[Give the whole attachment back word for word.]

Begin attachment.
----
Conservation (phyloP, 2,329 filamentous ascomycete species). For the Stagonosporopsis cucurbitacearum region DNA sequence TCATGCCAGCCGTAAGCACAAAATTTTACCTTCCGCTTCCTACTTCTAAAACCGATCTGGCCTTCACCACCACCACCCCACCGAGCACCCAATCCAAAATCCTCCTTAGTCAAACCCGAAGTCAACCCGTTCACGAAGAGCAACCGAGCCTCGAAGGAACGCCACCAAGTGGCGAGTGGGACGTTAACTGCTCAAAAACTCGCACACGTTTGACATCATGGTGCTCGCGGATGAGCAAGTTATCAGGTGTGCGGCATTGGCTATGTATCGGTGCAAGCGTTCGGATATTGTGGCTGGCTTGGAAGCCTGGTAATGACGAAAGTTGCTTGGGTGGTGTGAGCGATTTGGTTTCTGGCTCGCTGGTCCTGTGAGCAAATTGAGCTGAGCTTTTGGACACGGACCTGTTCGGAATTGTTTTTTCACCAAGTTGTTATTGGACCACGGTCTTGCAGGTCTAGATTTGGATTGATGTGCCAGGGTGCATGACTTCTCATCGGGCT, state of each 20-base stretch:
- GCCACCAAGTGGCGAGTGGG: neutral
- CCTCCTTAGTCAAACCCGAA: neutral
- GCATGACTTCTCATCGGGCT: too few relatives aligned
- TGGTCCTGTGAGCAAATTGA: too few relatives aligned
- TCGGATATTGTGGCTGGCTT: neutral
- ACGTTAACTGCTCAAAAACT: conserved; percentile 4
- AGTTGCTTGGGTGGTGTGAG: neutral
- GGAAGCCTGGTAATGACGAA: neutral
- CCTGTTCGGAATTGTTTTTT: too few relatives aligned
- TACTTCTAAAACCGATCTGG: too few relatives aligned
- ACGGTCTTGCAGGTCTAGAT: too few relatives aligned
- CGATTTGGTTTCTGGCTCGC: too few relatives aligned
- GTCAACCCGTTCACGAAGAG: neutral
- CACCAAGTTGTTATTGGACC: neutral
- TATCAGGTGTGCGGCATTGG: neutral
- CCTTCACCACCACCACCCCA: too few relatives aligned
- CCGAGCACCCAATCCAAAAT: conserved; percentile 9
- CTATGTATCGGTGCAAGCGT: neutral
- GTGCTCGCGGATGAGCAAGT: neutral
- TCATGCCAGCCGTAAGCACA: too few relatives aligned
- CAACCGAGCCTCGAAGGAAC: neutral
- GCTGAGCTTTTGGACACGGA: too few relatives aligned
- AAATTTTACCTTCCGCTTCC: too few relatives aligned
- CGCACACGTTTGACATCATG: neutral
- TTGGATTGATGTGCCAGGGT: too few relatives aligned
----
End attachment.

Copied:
Conservation (phyloP, 2,329 filamentous ascomycete species). For the Stagonosporopsis cucurbitacearum region DNA sequence TCATGCCAGCCGTAAGCACAAAATTTTACCTTCCGCTTCCTACTTCTAAAACCGATCTGGCCTTCACCACCACCACCCCACCGAGCACCCAATCCAAAATCCTCCTTAGTCAAACCCGAAGTCAACCCGTTCACGAAGAGCAACCGAGCCTCGAAGGAACGCCACCAAGTGGCGAGTGGGACGTTAACTGCTCAAAAACTCGCACACGTTTGACATCATGGTGCTCGCGGATGAGCAAGTTATCAGGTGTGCGGCATTGGCTATGTATCGGTGCAAGCGTTCGGATATTGTGGCTGGCTTGGAAGCCTGGTAATGACGAAAGTTGCTTGGGTGGTGTGAGCGATTTGGTTTCTGGCTCGCTGGTCCTGTGAGCAAATTGAGCTGAGCTTTTGGACACGGACCTGTTCGGAATTGTTTTTTCACCAAGTTGTTATTGGACCACGGTCTTGCAGGTCTAGATTTGGATTGATGTGCCAGGGTGCATGACTTCTCATCGGGCT, state of each 20-base stretch:
- GCCACCAAGTGGCGAGTGGG: neutral
- CCTCCTTAGTCAAACCCGAA: neutral
- GCATGACTTCTCATCGGGCT: too few relatives aligned
- TGGTCCTGTGAGCAAATTGA: too few relatives aligned
- TCGGATATTGTGGCTGGCTT: neutral
- ACGTTAACTGCTCAAAAACT: conserved; percentile 4
- AGTTGCTTGGGTGGTGTGAG: neutral
- GGAAGCCTGGTAATGACGAA: neutral
- CCTGTTCGGAATTGTTTTTT: too few relatives aligned
- TACTTCTAAAACCGATCTGG: too few relatives aligned
- ACGGTCTTGCAGGTCTAGAT: too few relatives aligned
- CGATTTGGTTTCTGGCTCGC: too few relatives aligned
- GTCAACCCGTTCACGAAGAG: neutral
- CACCAAGTTGTTATTGGACC: neutral
- TATCAGGTGTGCGGCATTGG: neutral
- CCTTCACCACCACCACCCCA: too few relatives aligned
- CCGAGCACCCAATCCAAAAT: conserved; percentile 9
- CTATGTATCGGTGCAAGCGT: neutral
- GTGCTCGCGGATGAGCAAGT: neutral
- TCATGCCAGCCGTAAGCACA: too few relatives aligned
- CAACCGAGCCTCGAAGGAAC: neutral
- GCTGAGCTTTTGGACACGGA: too few relatives aligned
- AAATTTTACCTTCCGCTTCC: too few relatives aligned
- CGCACACGTTTGACATCATG: neutral
- TTGGATTGATGTGCCAGGGT: too few relatives aligned